John-Paul Zaccarini is an internationally renowned circus practitioner, director and academic. His exciting project ‘Circoanalysis’, the incorporation of psychoanalytic concepts into circus work, is the result of years of research and development.
Originally trained as a dancer, actor and mime, he entertained the Queen on the opening night of the Millenium Dome, directed the Gandini Juggling Project and toured with DV8 for their Enter Achilles shows.
After his lecture at this year’s Circusfest, I caught up with him to ask him more about his latest project.
Circus is generally viewed as a very physical discipline, and psychoanalsysis is a very intellectual approach. How is the application of psychoanalysis useful to the process of performing circus?
It’s an interesting split you bring up about the physical/intellectual. Circus is primarily about the body, and so is psychoanalysis, but only insofar as that body is inscribed in language, or demarcated, described or understood through language. Circus may not be intellectual but it is a body of knowledge, the same way that psychoanalysis builds up a knowledge about the body and how it deals with its intellect.
How does Circoanalysis work in practise when you are directing/choreographing?
Obliquely – by listening rather than telling and by encouraging the artist to discover what they knew all along but didn’t know that they knew.
Psychoanalytic theory has often been deployed in other fields as a mode of disassembling work, so its interesting to think of it as a mode for the construction and development of work. How have your students responded to Circoanalysis?
At times with difficulty, with resistance and then once they understand the roots of their decision to do circus, and to whom they address it they seem to feel liberated rather than berated by the difficulties of the technique.
As a circus artist, what drew you personally to psychoanalytic theory?
The death drive, seduction, masochism, fetishism, jouissance and also psychoanalysis as a philosophical position, how, in the Lacanian paradigm it takes up themes from Heidegger, Kant, Aristiotle to name just a few.
It was fascinating what you said about safety zones in your lecture, whereby the circus performer transforms the safety zone (eg for the aerialist the ground becomes dangerous and rope a safe space), and also about the performer’s nerves at not knowing who is going to be out there watching. To what extent would you say the relationship between performer and observer is symbiotic? Do you think the performer is tied to his or her need to please the observer?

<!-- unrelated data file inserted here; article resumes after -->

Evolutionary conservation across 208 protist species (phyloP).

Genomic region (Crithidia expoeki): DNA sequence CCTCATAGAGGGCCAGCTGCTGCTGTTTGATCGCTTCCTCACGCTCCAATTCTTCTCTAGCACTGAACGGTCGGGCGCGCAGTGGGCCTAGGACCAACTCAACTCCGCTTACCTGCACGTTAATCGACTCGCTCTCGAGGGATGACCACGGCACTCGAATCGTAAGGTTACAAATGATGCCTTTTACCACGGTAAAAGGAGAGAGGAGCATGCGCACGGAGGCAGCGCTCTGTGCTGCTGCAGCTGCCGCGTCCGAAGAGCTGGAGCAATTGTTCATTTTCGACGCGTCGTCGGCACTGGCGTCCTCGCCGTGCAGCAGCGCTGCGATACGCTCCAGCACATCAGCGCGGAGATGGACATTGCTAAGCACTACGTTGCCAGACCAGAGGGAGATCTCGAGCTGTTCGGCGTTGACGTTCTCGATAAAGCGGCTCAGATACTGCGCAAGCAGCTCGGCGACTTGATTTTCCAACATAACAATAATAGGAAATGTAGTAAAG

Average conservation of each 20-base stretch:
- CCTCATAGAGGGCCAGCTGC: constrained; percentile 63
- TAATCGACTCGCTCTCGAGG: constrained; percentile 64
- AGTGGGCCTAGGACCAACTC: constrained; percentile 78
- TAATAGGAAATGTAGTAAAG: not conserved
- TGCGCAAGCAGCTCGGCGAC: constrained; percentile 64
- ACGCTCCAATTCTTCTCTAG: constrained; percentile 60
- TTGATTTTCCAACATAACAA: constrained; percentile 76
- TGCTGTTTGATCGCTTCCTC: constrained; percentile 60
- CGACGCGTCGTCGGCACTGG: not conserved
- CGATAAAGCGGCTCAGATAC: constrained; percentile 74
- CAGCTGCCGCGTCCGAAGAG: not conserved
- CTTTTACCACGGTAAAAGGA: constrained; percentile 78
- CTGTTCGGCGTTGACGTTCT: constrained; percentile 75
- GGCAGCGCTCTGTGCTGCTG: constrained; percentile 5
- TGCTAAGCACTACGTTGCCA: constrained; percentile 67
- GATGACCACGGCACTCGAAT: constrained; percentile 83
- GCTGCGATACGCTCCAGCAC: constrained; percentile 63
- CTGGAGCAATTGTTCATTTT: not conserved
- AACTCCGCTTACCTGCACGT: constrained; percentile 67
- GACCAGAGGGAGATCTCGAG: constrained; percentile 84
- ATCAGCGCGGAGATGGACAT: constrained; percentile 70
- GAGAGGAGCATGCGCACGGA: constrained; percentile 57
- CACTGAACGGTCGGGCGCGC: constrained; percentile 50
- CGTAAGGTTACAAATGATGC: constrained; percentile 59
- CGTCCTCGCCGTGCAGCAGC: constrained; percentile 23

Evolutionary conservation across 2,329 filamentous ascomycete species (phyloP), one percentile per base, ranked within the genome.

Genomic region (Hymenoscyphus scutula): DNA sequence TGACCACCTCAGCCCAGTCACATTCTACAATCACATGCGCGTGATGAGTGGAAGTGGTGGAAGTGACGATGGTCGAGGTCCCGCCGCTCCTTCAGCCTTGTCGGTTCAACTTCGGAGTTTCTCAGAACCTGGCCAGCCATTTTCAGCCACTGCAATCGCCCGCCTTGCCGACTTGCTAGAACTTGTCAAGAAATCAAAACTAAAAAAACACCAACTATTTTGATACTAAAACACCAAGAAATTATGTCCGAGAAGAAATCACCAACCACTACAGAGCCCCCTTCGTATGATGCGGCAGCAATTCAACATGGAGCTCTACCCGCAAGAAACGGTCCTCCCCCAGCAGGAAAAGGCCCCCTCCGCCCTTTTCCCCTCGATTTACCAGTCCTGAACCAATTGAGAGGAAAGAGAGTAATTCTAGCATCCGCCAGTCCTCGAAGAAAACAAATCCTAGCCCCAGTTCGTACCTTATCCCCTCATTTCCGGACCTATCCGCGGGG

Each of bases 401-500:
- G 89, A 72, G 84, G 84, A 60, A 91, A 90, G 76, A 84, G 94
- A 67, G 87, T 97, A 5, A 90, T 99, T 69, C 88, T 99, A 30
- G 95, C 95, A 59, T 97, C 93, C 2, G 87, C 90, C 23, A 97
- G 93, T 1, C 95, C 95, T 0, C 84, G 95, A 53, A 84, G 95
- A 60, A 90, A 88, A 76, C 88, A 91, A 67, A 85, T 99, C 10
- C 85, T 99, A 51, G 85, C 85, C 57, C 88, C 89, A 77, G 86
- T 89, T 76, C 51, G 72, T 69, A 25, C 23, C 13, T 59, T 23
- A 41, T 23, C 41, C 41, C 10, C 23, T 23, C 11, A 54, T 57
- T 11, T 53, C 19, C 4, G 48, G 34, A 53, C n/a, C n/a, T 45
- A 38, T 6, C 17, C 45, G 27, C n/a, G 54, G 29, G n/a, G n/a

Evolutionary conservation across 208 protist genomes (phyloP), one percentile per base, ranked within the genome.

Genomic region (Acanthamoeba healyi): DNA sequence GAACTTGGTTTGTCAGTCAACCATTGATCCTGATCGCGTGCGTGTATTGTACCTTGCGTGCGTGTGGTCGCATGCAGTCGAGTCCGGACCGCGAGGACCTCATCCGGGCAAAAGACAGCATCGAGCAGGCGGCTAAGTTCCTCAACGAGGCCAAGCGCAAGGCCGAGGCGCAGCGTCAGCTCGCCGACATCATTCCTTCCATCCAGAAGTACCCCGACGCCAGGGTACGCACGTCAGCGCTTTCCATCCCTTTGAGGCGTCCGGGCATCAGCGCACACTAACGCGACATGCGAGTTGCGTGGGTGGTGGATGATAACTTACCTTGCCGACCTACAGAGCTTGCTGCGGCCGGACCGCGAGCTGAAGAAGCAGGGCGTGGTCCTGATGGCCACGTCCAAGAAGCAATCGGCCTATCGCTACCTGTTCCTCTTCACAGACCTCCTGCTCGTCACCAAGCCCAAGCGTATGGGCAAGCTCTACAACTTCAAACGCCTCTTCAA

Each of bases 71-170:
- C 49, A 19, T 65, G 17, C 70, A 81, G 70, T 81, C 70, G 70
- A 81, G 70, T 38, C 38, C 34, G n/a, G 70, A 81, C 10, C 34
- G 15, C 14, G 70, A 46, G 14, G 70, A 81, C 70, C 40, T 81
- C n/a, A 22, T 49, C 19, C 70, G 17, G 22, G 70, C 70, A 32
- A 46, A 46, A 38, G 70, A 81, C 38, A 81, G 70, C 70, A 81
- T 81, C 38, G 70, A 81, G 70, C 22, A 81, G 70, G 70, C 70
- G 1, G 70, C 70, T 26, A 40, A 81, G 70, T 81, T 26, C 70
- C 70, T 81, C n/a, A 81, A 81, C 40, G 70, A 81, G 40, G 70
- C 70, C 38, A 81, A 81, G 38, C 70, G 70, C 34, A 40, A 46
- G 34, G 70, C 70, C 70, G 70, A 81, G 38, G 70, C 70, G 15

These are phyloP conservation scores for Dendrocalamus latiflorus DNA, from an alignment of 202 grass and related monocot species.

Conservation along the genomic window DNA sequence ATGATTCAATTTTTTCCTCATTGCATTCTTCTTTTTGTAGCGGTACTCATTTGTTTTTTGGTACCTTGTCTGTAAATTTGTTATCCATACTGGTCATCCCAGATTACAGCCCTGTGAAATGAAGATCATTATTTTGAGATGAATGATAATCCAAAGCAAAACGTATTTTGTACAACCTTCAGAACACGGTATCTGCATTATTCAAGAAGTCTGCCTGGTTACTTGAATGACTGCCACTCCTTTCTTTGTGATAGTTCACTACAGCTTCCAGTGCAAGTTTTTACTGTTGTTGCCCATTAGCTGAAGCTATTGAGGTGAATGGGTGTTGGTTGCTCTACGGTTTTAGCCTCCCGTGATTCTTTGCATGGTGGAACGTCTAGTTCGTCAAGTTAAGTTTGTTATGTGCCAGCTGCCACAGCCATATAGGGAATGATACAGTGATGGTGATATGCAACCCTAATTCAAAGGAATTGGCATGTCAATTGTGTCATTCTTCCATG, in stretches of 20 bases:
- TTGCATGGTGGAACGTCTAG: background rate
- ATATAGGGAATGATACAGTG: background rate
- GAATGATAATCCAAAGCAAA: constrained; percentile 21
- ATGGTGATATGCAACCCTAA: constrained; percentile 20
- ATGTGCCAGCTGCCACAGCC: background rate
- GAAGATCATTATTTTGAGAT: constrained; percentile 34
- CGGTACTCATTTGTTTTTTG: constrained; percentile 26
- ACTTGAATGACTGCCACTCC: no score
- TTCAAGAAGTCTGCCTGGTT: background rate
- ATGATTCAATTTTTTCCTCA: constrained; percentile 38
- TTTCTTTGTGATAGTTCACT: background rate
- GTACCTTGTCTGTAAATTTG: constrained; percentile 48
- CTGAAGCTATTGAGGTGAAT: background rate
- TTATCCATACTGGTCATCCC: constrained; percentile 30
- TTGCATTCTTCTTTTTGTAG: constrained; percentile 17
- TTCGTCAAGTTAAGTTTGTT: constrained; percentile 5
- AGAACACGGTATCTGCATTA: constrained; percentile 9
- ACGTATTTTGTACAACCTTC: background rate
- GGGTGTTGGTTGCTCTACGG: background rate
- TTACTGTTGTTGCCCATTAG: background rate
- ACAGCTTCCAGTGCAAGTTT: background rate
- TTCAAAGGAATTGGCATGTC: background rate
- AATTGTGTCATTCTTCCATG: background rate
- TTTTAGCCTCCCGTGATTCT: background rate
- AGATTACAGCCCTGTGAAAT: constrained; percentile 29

The work of circoanalysis is to untie that need to please the other/Other. The symbiotic element is at once the most glorious aspect of the performance but also the one that keeps it stuck in infantile fixation.
Freud wrote that ‘the aim of all life is death’ – how does the Death Drive factor in to Circoanalysis?
More than a wish for death/suicidal tendencies, or even a return to where one came from, the death drive is about an excess that spills over utilitarian forms of enjoyment, it’s useless, senseless, a headless chicken. Most of all it appears in “jouissance” – in that pleasure which borders on pain or that pain that turns into pleasure. The drive wants to exhaust itself.
… and what about the Oedipus complex?
Oedipus is central to psychoanalysis, and that little drama conditions many of our future relations and interactions. However it’s legacy is the super-ego, the law, the constant threat of castration (a taking away of pleasure) and prohibition – circus artists love to break the rules, test their limits for the pure pleasure of it – in a sense they refuse castration.
Moving away from psychoanalysis, what do you think defines the difference between a commercial circus act and an act motivated by the artistic aspirations of the performer? Is it possible to combine the two without some sort of compromise?
The commercial act is defined by the demands of the Other. The artistic act does not define itself in terms of how it can please the Other (whether the Other here is the Market or the School in a position of authority – see Oedipus above) If one can properly delimit the subject of circus and the object of circus it’s perfectly possible to make money with the Act at the same time as producing genuine and authentic artwork alongside.
Circus is increasingly being incorporated into theatre, but it sometimes seems in danger of being used as set dressing rather a piece of work in its own right. Do you think theatre directors struggle with the concept of circus?
Yes. But then the circus artist is too often more than willing to be a warm prop.
On the London cabaret scene circus, is in vogue. A lot of it seems very influenced by burlesque. Do you have an opinion on burlesque and incorporation of it into circus?
Burlesque and Circus share the potential to be erotic, seductive etc. It’s a very small aspect of circus but it’s mostly the whole of burlesque. Or to put it another way: Circus can do so much more than that. Can Burlesque?